Argument: Republicanism is not more modern than constitutional monarchy

Issue Report: Australian republic vs. monarchy

Supporting quotes

Rev. Kameel Majdali, Ph.D. “Australia’s Constitution, Crown, and Future”. Retrieved April 20th, 2008 – “MODERN AUSTRALIAN REPUBLICANISM

The word “republic” comes from the Latin term res publica meaning “the public thing.” In a democracy, it can be summarized as “a state where sovereignty resides in the people who delegate their power to their elected representatives.” Another way of putting it is where there is a political (elected), non-hereditary head of state. In our time the term “republic” can be used for democracies, dictatorships, and one-party states alike. While most nations on earth are republics, there is nothing superior or more desirable with that form of government than a constitutional monarchy. It is not a promotion or a step towards further national maturity to adopt republicanism–a look at the political and social problems of many of the world’s republics makes this clear.

Despite the stability and benefits of Australia’s constitutional monarchy, republicanism has made great strides during the 1990’s. The Australian Labour Party made part of the 1991 platform the goal of establishing an Australian republic by 2001, the centenary of federation. Also in 1991, Malcolm Turnbull, Thomas Keneally, David Hill, Neville Wran, the Hon Franca Arena MLC, and others formed the Australian Republican Movement (ARM). Republicanism in Australian received a big boost through the patronage of then Prime Minister Paul Keating, who in 1993 appointed Turnbull as chairman of the Republican Advisory Committee, with a government grant of $600,000. Some have called the ARM an elitist group lacking in grassroots support, whose membership was often half that of the Australians for Constitutional Monarchy. Nor can they claim to represent the views of all republicans. But the ARM has succeeded to get republicanism onto the national agenda, culminating in the Constitutional Convention of February 1998 and the Referendum of November 1999. In addition to the Australian Labour Party, a republic is backed by labour unions and the Australian media. Some prominent liberal politicians, perhaps to undergo a makeover into a “progressive” and “forward-looking” leader, have switched from advocating the status quo to support a republic.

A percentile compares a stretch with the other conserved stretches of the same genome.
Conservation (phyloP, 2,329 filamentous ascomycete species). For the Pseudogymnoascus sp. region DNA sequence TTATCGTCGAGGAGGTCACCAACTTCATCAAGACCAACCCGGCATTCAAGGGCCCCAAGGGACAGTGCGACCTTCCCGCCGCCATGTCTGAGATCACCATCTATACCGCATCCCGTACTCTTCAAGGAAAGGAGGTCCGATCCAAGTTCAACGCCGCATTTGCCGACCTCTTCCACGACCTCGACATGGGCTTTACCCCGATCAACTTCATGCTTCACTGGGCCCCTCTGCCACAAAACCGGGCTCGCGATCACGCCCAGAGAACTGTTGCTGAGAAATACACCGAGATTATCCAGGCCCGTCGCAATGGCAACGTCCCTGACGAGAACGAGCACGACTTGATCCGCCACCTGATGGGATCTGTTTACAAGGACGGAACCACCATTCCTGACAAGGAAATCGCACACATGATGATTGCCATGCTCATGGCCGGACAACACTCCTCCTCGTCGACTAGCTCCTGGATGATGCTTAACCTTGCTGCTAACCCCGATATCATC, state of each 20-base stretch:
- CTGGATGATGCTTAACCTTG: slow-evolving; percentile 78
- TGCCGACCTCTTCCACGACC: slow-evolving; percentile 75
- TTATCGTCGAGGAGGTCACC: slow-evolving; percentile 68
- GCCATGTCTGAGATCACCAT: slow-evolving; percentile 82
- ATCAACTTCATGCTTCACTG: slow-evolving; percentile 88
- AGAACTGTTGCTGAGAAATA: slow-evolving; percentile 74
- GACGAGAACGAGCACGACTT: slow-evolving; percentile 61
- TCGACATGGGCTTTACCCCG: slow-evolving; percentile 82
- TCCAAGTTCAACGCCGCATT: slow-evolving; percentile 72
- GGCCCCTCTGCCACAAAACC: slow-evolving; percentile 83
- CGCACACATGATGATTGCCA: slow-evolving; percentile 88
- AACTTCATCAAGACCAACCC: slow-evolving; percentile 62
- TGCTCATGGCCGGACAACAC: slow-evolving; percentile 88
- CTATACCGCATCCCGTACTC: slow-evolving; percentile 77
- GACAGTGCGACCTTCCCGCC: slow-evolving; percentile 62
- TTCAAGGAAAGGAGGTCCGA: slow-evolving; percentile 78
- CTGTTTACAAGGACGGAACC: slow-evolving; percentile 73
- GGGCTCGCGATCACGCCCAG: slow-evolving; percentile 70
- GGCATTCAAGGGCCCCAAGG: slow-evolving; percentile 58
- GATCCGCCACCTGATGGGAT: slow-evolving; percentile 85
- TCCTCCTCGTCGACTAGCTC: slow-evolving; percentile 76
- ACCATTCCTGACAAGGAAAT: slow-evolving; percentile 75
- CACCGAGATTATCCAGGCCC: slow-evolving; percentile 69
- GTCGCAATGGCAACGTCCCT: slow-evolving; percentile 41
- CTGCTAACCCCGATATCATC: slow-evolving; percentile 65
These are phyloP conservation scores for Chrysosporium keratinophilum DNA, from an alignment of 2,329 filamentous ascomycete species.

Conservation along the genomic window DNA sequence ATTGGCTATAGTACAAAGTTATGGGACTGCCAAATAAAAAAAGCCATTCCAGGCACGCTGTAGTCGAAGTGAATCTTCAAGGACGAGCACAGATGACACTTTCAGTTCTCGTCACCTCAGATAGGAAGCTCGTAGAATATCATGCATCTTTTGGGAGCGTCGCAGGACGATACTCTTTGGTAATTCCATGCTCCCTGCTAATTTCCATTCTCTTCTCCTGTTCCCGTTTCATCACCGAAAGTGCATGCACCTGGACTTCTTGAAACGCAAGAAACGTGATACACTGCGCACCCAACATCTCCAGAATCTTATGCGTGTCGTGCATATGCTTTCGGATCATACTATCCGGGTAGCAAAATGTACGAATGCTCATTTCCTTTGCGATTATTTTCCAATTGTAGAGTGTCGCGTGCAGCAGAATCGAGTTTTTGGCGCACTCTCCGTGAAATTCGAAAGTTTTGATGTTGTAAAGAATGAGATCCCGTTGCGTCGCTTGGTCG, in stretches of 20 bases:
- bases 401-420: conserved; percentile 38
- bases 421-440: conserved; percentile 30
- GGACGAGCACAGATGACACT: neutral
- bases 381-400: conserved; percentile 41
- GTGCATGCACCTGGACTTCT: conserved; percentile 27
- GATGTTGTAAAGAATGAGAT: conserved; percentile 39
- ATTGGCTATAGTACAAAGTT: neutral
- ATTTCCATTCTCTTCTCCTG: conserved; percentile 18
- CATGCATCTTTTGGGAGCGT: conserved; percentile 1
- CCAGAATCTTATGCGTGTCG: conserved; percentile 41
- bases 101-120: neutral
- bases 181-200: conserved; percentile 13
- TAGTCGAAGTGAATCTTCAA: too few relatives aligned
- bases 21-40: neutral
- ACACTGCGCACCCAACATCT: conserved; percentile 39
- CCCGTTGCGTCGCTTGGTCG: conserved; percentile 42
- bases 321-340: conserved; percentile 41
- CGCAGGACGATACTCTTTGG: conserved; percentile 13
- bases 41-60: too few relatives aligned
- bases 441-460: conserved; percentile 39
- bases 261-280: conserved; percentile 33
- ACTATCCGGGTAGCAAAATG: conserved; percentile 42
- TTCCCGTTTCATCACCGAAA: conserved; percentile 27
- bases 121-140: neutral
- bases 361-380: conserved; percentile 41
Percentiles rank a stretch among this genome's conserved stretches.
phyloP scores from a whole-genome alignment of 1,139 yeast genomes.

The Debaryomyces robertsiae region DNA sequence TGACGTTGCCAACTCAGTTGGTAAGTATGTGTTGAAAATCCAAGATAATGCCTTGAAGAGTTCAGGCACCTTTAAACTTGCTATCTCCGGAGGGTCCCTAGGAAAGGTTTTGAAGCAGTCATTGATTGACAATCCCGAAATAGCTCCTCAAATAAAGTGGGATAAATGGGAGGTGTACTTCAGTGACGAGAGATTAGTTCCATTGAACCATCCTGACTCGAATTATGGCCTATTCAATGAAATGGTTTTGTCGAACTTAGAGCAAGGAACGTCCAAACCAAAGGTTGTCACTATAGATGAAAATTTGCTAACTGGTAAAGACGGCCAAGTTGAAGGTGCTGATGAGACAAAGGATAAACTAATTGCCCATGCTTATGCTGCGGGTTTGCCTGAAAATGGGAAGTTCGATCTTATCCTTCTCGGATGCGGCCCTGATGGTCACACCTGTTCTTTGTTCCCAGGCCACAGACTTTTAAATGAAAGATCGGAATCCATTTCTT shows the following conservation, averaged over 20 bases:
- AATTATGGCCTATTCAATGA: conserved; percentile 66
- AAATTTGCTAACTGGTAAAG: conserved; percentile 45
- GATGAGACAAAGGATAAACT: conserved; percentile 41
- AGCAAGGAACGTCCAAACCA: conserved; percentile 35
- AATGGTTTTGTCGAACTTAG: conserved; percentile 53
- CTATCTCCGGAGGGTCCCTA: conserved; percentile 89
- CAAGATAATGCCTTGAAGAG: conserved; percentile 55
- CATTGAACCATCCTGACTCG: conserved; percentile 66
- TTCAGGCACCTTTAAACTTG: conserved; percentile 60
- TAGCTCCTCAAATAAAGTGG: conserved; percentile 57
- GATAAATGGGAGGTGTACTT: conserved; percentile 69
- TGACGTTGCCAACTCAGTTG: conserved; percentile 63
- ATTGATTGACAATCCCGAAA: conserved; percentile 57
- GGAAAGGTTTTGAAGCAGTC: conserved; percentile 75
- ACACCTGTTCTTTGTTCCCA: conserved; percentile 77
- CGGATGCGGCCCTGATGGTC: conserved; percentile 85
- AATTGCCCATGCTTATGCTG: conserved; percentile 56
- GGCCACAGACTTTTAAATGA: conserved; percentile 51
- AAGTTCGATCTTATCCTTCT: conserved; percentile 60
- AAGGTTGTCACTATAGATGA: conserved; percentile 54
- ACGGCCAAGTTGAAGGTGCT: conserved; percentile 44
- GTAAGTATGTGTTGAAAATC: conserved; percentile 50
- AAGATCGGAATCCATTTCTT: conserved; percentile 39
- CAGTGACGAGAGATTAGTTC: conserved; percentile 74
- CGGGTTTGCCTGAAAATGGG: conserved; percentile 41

Reasons given for a republic have included the need to assert our full independence from Great Britain, to rid ourselves of a foreign queen so we can have a resident for president, to help bolster the economy, to aid in Aboriginal reconciliation, to help non-English migrants feel more at home, to help stimulate artistic creativity by breaking the psychological control from Britain, to give us a sense of national pride, and the most famous reason of all, “a republic is inevitable.” Andrew Robb, of “Conservatives for an Australian Head of State” says “A stable, peaceful, confident country needs a cultural figurehead. A person who reigns for the people, but who is above politics, can engender, a great spirit of unity, pride, and purpose in a nation. Today that role can only be filled by an Australian Head of State. To delay is to deny the great benefits that would follow” (ROBB 1997). It is not overtly clear what these benefits would be. Robb assiduously avoids using the term “republic” while calling those who are anti-republic “opponents of an Australian head of state.” All sounds interesting but is it true and is it right?”